Additionally, I spent 3 years on Sun's Security Ambassadors Board of Directors, where I evangelized Solaris security features, assisted customer facing engineers find the tools and the contacts they needed to get their jobs done, and helped organize our annual conferences.

I am a Core Contributor in the OS/Net (ON), Security and Tools communities.

I believe in the open community. I have worked on getting many defect tracking enhancements done to improve community access, like pushing for external bug update notification emails, coming up with the concept for and assisting in how to implement the Public Comments field in bugster, working with people to open their bug tracking components to the world, and am currently involved in attempting to move us to a solution where external developers can participate on equal footing.

I am also a huge proponent of women in technology, starting with involvement with the pilot Women in Science program at Purdue and restarting the Women in Computer Science program there as well, and most recently as an official blogger for the Grace Hopper Women in Computing conferences.

If there is anything that being a woman in technology has taught me is how important community is - without it, women in technology abandon the field.  I know we have problems with the OpenSolaris community and I want to help make this better.  Communication is so key to a community (in fact, they share the same root :-), and we all need to work on this area. I don't want the community to disappear.

If I am elected to the 2009-2010 OGB, I hope to use my position on the board to help accelerate the seemingly stalled true opening of defect management for OpenSolaris, engender open communication with Sun, and build this community up to what I know it can be.

Hobbies & Personal Information

I was raised in Fort Wayne, IN and was formerly a Bubb (hence the handle, bubbva on IRC and here).

In addition to writing code and reviewing RTIs,  I love to ride my bicycle, perform in various community theater groups in the San Francisco Bay Area, read, listen to music, sing, ski, bake, take pictures, neglect my personal website due to all of these activities and spend time with my husband and my very demanding Ragdoll cat. And I can't get enough of American Idol Season 8... :-)

If you got this far, I'm impressed and I really do appreciate your vote.

Thursday Dec 18, 2008

encrypt command will suddenly no longer be annoying!

Thanks to a fix from Dina Nimeh's latest push of changeset 27f403fbf8ca, the next OpenSolaris release will now prompt you twice for the passphrase it uses to generate the key to encrypt your data with. This is a long overdue change, one that I can't believe we didn't do sooner. The way we implemented it before, it was too easy to lose your data if you made a mistake the first time you put in your passphrase. Yay!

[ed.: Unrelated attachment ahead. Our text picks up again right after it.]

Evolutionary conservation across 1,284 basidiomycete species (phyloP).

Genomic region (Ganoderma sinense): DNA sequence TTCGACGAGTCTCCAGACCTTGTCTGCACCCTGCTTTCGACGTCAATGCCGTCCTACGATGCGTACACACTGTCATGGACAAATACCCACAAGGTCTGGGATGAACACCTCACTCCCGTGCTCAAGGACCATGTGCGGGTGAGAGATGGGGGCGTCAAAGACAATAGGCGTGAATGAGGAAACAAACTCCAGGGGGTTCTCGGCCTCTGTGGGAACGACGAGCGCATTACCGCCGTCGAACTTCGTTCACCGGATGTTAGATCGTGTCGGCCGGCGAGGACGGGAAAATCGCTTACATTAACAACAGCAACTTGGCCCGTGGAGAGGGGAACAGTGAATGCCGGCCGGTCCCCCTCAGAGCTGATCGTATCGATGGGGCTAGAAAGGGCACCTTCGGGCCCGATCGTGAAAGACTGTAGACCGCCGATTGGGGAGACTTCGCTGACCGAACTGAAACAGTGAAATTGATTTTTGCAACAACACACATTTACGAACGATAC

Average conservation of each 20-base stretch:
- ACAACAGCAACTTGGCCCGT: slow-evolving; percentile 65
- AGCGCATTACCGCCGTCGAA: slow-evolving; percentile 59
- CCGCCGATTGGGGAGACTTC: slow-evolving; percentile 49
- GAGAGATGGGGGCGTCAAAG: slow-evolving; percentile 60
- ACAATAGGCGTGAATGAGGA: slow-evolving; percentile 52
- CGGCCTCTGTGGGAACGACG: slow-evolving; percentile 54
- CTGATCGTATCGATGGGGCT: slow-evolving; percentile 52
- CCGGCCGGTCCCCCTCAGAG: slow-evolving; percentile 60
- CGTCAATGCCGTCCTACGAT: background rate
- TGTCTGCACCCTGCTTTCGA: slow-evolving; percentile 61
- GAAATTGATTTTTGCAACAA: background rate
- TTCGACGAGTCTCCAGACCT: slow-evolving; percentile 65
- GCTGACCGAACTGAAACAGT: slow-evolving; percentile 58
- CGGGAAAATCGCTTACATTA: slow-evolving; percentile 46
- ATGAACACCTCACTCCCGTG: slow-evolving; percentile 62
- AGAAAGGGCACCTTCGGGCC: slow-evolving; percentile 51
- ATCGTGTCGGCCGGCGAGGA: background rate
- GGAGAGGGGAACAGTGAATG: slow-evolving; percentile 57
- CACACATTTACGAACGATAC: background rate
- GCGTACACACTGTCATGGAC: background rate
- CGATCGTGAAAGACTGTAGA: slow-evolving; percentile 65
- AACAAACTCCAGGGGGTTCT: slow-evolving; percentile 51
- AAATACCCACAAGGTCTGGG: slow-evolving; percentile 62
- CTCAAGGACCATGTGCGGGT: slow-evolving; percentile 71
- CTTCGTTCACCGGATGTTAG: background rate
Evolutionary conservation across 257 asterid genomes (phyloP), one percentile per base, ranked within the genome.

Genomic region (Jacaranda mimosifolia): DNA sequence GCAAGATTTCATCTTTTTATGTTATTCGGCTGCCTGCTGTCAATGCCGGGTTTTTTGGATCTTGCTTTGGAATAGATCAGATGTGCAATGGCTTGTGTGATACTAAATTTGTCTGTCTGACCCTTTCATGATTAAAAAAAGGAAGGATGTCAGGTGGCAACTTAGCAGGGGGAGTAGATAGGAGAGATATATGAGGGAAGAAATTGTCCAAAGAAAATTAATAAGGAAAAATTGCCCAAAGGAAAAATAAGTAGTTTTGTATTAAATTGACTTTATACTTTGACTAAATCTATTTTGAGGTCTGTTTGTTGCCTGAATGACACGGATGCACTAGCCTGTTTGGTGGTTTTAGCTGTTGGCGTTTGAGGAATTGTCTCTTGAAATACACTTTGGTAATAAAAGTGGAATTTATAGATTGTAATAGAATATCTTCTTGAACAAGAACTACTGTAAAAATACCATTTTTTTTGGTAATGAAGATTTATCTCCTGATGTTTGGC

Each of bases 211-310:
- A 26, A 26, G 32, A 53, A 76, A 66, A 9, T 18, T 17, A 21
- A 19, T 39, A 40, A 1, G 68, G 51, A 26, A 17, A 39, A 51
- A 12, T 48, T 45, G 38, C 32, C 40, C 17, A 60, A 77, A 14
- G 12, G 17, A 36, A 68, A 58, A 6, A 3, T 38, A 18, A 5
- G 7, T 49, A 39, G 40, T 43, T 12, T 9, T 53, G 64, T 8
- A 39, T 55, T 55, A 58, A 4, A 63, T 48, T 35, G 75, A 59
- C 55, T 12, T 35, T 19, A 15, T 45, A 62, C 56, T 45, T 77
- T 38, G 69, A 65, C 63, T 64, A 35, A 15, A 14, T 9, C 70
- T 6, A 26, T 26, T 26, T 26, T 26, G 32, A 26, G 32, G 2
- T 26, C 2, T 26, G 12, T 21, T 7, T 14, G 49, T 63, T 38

Friday Dec 12, 2008

Rough Cut of Solaris Security book published!

I'm about to become a published author! Okay, currently I'm just credited as "Sun Microsystems Security Engineers", but it is a step in the right direction.  Our organization found that a lot of papers and books out there on Solaris security were out of date, just plain wrong or missing coverage of cool features, so we thought what better way of setting the record straight then writing our own book?

Management got behind this, and many of the members from our organization set to writing an outline for the book and for each chapter and found an interested publisher.  Next came the hard part - writing the actual chapters! Okay, it wasn't that hard, because we all wrote about the technology areas we know and love, but we had to make tough calls on what to leave out and make sure we didn't miss any critical information.  Once we got all of our drafts together, Sharon Veach edited our work and wrote the introduction for the book, Solaris Security Essentials. The book is on Safari right now for review before we publish - please leave comments on the Safari site so nothing gets lost. The external link only shows excerpts, so if you are internal to Sun, please create a login using your Sun email address and look at the Sun Internal link.

I worked with Jan Pechanec and Darren Moffat on the Solaris Cryptographic Framework chapter, which is all based on Solaris 10 Update 4.  We leveraged work from my previous white paper and an updated paper by Wolfgang Ley. Some chapters appear to be missing still, but I'm sure they'll appear on the site over the next few days.

During this process I was told I use too many exclamation points in my writing, which (apparently) makes readers tired. How strange is that?


About

Valerie's former weblog. The new one can be found at http://bubbva.blogspot.com/